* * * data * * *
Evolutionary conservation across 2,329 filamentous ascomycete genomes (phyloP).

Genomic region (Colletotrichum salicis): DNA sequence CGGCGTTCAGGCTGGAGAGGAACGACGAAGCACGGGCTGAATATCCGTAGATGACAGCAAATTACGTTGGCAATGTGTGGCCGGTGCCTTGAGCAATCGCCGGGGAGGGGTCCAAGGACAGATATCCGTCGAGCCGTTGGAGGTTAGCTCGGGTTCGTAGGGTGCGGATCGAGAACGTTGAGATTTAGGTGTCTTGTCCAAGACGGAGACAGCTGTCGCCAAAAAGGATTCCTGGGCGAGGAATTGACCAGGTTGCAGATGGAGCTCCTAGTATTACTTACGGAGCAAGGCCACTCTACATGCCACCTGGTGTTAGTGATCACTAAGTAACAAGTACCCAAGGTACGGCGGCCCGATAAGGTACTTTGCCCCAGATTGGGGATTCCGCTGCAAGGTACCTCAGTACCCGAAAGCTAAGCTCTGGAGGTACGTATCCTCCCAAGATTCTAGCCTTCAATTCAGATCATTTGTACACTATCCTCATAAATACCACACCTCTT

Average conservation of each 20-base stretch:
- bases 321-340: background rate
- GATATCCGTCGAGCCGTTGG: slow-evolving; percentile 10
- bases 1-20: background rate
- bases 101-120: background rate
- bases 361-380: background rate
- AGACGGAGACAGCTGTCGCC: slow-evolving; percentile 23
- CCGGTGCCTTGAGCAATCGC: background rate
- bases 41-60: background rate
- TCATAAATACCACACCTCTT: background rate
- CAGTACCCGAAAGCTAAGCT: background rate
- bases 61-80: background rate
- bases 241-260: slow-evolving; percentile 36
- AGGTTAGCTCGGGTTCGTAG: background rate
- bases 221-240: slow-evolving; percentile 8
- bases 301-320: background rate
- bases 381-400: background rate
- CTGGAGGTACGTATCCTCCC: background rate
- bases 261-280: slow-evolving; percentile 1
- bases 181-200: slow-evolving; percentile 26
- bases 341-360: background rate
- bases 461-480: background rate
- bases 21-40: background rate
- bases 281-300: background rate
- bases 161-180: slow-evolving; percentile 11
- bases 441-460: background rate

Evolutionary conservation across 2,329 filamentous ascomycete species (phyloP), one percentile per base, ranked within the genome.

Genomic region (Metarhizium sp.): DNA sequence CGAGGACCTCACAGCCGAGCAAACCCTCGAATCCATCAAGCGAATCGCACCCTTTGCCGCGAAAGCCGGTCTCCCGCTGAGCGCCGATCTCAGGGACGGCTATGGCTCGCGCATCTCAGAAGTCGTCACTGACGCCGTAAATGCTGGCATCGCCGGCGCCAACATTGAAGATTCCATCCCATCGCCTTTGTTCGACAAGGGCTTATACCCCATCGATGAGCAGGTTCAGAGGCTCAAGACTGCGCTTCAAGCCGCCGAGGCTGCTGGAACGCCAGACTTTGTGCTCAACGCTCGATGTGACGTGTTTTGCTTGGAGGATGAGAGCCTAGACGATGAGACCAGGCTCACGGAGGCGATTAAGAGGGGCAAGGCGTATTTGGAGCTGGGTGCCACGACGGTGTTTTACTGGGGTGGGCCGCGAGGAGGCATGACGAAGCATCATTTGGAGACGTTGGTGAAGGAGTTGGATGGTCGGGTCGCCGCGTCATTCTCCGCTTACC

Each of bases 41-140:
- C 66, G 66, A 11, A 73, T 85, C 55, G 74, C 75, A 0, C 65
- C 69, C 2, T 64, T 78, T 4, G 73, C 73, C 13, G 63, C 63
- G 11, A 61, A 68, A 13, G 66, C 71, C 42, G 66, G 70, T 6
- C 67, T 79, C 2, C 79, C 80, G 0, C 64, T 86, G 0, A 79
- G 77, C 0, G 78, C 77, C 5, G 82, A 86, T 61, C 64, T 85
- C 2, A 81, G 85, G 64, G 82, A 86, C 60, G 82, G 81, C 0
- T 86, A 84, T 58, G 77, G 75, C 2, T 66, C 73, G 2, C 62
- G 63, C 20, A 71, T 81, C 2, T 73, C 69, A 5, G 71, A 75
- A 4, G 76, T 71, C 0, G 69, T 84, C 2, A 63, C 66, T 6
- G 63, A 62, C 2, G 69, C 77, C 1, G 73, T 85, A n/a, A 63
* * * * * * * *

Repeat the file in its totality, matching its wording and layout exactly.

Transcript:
Evolutionary conservation across 2,329 filamentous ascomycete genomes (phyloP).

Genomic region (Colletotrichum salicis): DNA sequence CGGCGTTCAGGCTGGAGAGGAACGACGAAGCACGGGCTGAATATCCGTAGATGACAGCAAATTACGTTGGCAATGTGTGGCCGGTGCCTTGAGCAATCGCCGGGGAGGGGTCCAAGGACAGATATCCGTCGAGCCGTTGGAGGTTAGCTCGGGTTCGTAGGGTGCGGATCGAGAACGTTGAGATTTAGGTGTCTTGTCCAAGACGGAGACAGCTGTCGCCAAAAAGGATTCCTGGGCGAGGAATTGACCAGGTTGCAGATGGAGCTCCTAGTATTACTTACGGAGCAAGGCCACTCTACATGCCACCTGGTGTTAGTGATCACTAAGTAACAAGTACCCAAGGTACGGCGGCCCGATAAGGTACTTTGCCCCAGATTGGGGATTCCGCTGCAAGGTACCTCAGTACCCGAAAGCTAAGCTCTGGAGGTACGTATCCTCCCAAGATTCTAGCCTTCAATTCAGATCATTTGTACACTATCCTCATAAATACCACACCTCTT

Average conservation of each 20-base stretch:
- bases 321-340: background rate
- GATATCCGTCGAGCCGTTGG: slow-evolving; percentile 10
- bases 1-20: background rate
- bases 101-120: background rate
- bases 361-380: background rate
- AGACGGAGACAGCTGTCGCC: slow-evolving; percentile 23
- CCGGTGCCTTGAGCAATCGC: background rate
- bases 41-60: background rate
- TCATAAATACCACACCTCTT: background rate
- CAGTACCCGAAAGCTAAGCT: background rate
- bases 61-80: background rate
- bases 241-260: slow-evolving; percentile 36
- AGGTTAGCTCGGGTTCGTAG: background rate
- bases 221-240: slow-evolving; percentile 8
- bases 301-320: background rate
- bases 381-400: background rate
- CTGGAGGTACGTATCCTCCC: background rate
- bases 261-280: slow-evolving; percentile 1
- bases 181-200: slow-evolving; percentile 26
- bases 341-360: background rate
- bases 461-480: background rate
- bases 21-40: background rate
- bases 281-300: background rate
- bases 161-180: slow-evolving; percentile 11
- bases 441-460: background rate

Evolutionary conservation across 2,329 filamentous ascomycete species (phyloP), one percentile per base, ranked within the genome.

Genomic region (Metarhizium sp.): DNA sequence CGAGGACCTCACAGCCGAGCAAACCCTCGAATCCATCAAGCGAATCGCACCCTTTGCCGCGAAAGCCGGTCTCCCGCTGAGCGCCGATCTCAGGGACGGCTATGGCTCGCGCATCTCAGAAGTCGTCACTGACGCCGTAAATGCTGGCATCGCCGGCGCCAACATTGAAGATTCCATCCCATCGCCTTTGTTCGACAAGGGCTTATACCCCATCGATGAGCAGGTTCAGAGGCTCAAGACTGCGCTTCAAGCCGCCGAGGCTGCTGGAACGCCAGACTTTGTGCTCAACGCTCGATGTGACGTGTTTTGCTTGGAGGATGAGAGCCTAGACGATGAGACCAGGCTCACGGAGGCGATTAAGAGGGGCAAGGCGTATTTGGAGCTGGGTGCCACGACGGTGTTTTACTGGGGTGGGCCGCGAGGAGGCATGACGAAGCATCATTTGGAGACGTTGGTGAAGGAGTTGGATGGTCGGGTCGCCGCGTCATTCTCCGCTTACC

Each of bases 41-140:
- C 66, G 66, A 11, A 73, T 85, C 55, G 74, C 75, A 0, C 65
- C 69, C 2, T 64, T 78, T 4, G 73, C 73, C 13, G 63, C 63
- G 11, A 61, A 68, A 13, G 66, C 71, C 42, G 66, G 70, T 6
- C 67, T 79, C 2, C 79, C 80, G 0, C 64, T 86, G 0, A 79
- G 77, C 0, G 78, C 77, C 5, G 82, A 86, T 61, C 64, T 85
- C 2, A 81, G 85, G 64, G 82, A 86, C 60, G 82, G 81, C 0
- T 86, A 84, T 58, G 77, G 75, C 2, T 66, C 73, G 2, C 62
- G 63, C 20, A 71, T 81, C 2, T 73, C 69, A 5, G 71, A 75
- A 4, G 76, T 71, C 0, G 69, T 84, C 2, A 63, C 66, T 6
- G 63, A 62, C 2, G 69, C 77, C 1, G 73, T 85, A n/a, A 63